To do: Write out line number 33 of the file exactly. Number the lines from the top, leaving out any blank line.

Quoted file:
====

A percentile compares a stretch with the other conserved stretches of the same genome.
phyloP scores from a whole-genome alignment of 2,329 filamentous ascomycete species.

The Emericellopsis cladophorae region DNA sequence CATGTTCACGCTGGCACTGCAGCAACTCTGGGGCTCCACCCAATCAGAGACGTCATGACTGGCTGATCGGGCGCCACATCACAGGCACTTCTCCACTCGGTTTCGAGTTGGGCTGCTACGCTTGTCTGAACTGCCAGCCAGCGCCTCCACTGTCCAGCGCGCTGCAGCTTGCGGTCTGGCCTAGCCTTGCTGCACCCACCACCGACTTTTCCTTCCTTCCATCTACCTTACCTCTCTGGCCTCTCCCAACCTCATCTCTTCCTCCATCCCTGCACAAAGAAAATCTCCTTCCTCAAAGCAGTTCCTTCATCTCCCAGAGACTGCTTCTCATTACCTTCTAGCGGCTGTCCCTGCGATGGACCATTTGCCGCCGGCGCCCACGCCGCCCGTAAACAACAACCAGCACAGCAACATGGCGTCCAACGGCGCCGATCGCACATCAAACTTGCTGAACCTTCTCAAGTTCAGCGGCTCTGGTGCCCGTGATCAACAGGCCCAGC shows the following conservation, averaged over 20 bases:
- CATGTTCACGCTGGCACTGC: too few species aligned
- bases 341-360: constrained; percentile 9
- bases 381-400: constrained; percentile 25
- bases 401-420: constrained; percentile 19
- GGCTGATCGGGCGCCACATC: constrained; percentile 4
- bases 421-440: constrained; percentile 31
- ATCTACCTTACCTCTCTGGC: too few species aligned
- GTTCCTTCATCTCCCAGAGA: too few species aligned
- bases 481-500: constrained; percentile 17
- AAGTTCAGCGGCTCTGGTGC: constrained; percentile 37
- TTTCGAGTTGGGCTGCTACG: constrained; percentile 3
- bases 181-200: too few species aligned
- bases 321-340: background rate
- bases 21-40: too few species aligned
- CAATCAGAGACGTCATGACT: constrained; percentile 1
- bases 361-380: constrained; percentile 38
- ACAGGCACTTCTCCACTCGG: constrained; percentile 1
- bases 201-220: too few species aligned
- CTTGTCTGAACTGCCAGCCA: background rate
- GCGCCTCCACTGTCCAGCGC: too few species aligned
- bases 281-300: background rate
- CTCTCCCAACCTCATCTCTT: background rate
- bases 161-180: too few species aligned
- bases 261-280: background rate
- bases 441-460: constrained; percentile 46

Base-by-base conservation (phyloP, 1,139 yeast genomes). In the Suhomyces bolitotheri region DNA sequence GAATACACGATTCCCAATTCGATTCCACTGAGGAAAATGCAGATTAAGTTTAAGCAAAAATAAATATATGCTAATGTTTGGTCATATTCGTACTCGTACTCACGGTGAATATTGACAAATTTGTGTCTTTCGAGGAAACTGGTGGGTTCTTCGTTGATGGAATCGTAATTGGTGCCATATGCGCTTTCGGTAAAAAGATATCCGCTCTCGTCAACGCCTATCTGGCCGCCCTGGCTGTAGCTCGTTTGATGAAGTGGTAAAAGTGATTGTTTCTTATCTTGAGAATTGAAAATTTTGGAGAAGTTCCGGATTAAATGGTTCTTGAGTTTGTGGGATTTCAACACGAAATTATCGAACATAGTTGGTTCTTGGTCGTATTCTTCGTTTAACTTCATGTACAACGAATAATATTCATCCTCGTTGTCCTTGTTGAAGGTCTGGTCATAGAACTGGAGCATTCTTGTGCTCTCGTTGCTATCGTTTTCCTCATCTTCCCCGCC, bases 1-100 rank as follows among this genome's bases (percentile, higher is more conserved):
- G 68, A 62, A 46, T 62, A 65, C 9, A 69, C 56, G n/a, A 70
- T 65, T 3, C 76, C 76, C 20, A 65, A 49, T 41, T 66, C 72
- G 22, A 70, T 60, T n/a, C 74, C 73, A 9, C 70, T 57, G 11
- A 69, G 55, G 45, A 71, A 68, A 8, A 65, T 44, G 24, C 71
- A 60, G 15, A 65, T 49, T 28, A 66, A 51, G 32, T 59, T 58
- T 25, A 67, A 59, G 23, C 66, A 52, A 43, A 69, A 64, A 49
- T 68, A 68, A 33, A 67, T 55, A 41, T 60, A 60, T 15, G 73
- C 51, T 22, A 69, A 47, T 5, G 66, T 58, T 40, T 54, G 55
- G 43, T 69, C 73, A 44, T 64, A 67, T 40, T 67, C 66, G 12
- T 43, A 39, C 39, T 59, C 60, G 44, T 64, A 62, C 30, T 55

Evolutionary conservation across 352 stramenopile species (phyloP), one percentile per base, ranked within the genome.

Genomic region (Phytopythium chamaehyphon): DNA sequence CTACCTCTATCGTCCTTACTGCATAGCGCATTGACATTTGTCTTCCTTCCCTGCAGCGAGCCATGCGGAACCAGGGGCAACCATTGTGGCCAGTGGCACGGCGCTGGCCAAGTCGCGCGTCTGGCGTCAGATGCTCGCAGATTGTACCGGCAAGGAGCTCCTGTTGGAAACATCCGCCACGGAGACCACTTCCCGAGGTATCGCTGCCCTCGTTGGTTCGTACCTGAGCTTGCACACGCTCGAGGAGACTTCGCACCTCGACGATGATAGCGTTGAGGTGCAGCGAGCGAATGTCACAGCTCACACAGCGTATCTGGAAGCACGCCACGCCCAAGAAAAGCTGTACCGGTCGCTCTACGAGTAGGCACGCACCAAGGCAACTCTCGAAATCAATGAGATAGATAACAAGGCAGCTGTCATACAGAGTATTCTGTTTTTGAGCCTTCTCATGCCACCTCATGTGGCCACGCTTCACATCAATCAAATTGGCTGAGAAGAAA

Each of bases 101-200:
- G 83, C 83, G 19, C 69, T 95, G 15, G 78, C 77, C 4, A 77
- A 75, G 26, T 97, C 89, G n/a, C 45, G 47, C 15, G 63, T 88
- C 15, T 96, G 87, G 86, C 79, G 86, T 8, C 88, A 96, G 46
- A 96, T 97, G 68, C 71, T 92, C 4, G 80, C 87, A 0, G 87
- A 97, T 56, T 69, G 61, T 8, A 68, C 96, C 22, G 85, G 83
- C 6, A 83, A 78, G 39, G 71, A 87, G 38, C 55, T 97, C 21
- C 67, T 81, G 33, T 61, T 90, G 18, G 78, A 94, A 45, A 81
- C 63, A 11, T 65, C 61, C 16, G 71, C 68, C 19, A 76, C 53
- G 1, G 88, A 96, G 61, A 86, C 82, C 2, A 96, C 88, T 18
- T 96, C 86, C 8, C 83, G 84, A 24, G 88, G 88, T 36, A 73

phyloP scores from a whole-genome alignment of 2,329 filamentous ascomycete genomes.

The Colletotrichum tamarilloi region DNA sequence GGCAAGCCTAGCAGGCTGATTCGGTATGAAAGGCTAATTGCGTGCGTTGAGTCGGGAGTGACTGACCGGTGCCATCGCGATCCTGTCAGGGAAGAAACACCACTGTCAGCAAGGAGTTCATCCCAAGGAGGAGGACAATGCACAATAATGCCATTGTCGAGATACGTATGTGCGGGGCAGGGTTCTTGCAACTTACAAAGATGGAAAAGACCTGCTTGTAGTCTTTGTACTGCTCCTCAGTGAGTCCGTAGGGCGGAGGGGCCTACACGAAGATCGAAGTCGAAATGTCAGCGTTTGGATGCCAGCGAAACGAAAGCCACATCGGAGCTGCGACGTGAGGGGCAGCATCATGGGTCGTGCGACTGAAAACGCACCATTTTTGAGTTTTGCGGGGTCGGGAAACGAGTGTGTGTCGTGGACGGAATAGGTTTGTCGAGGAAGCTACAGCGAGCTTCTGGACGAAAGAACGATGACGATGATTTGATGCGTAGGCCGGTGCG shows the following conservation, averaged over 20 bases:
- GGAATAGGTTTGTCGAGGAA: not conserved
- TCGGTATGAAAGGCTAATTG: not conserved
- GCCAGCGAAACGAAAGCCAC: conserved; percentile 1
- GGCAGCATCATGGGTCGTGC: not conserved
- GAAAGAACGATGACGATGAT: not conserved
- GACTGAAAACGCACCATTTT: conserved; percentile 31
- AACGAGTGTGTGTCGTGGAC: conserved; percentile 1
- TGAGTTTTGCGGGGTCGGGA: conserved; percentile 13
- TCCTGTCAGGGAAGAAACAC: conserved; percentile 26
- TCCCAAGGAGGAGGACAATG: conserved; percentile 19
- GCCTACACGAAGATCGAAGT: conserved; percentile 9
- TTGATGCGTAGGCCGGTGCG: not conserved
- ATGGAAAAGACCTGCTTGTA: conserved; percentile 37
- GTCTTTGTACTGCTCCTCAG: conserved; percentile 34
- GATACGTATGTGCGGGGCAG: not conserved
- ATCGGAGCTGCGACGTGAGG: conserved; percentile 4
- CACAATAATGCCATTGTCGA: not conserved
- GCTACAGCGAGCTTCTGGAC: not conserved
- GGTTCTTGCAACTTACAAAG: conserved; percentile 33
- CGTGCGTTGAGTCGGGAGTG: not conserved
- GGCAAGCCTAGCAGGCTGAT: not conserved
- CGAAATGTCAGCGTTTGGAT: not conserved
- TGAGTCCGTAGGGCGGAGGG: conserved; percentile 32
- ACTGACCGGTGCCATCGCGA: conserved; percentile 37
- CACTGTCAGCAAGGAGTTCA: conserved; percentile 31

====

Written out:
- A 69, G 55, G 45, A 71, A 68, A 8, A 65, T 44, G 24, C 71